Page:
Heaven 17 , Penthouse and Pavement show, The Forum Kentish Town,
OMD kicked off the trend of eighties bands debuting their album 2 years ago in 2008 and since there has been an unstoppable momentum with bands such as ABC, The Sparks , The Mission , UB40,Human League and AHA all showcasing their seminal works. Some may cynically say its cashing in but I count myself blessed that I have been able to see some of my favourite albums like Architecture and Morality, Dare and Lexicon of Love. So to see a fifth album live from one of my all time favourite bands was a treat and they did not let me down.
Penthouse and Pavement in some ways was ahead of its time. It combined cool electro dance grooves with simple yet incisive social commentaries on big political and social themes of the time with songs like Fascist Groove Thang – the first track of the album and the gig and Let’s All Make a Bomb. Lead singer Glenn Gregory rich baritone voice gave the album and indeed, the concert gravitas. Now, there comes a time when it’s impossible to take out the notebook and makes notes. As I love the album and group, it was impossible to review objectively. So the book and pen went away and I just hung back chilled out and enjoyed the show at the lovely little venue. I didn’t stop moving and dancing (or what passes for it) all evening.
They were clever, they crafted the show well, playing the album in song order but splitting up the A and B sides of the album with tracks they did with Tina Turner and BEF pseudonym. Also, something I thought I would never – Heaven 17 singing Glenn Camp ell’s “Wichita Linesman”. When the album was played through, we were treated to four tracks from second album Luxury Gap, including a mass sing-along with most famous hit “Temptation” and a blinding” rendition of the super-slick soul electro “Let Me Go”. A couple more surprises were to come. The first was the uniquely-styled 80’s soul ballad “Sign You Name” (originally by Terence Trent D’ Arby) that group sand La Roux earlier in the year; and a fabulous arrangement of The Associates 1982 hit “Party Fear Two” .The spirit of Billy McKenzie, “God rest his soul” as Gregory said, could be felt as The Forum fell silent in respect of this lost cult figure. You could have heard a pin as Gregory’s mournful voice filled the theatre with only the studied piano keyboard of Martyn Ware accompanying.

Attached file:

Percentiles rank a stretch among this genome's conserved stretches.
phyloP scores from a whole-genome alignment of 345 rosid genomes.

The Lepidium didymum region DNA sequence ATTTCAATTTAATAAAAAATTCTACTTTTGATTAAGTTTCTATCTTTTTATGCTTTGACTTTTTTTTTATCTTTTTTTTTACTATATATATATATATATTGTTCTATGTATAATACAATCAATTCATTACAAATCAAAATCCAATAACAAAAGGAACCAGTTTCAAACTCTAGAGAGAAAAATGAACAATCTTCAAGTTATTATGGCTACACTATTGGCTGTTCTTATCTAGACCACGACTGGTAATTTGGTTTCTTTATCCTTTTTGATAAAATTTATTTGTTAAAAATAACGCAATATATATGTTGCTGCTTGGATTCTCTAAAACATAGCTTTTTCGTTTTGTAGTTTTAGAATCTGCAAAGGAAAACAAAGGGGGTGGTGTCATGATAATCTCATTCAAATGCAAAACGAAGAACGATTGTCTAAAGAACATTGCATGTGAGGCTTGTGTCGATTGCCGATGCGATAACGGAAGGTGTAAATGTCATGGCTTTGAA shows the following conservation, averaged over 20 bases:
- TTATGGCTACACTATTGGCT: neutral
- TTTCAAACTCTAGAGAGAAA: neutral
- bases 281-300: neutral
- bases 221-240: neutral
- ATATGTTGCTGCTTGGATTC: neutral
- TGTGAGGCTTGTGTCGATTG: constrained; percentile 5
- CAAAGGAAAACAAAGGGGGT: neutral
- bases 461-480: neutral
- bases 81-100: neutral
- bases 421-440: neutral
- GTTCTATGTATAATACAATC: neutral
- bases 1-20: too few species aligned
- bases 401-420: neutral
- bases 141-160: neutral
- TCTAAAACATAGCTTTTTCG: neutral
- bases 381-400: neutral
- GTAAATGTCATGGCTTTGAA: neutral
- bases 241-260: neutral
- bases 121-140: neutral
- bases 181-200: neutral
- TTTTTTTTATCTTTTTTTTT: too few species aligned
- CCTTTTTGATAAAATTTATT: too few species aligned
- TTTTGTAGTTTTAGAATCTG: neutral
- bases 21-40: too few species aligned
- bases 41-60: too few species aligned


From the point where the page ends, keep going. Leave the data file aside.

I am completed completely biased but this was an amazing gig rounded off by the chance I got to shake Gregory and have a brief chat after the show. I left completely buzzing . And so, long may the group continue
Ok at the entry, quite friendly but a little terse when I found myself in the VIP bar area by mistake so only 4 stars instead of 5
Lovely, Compact Theatre, Easy to see from any vantage point.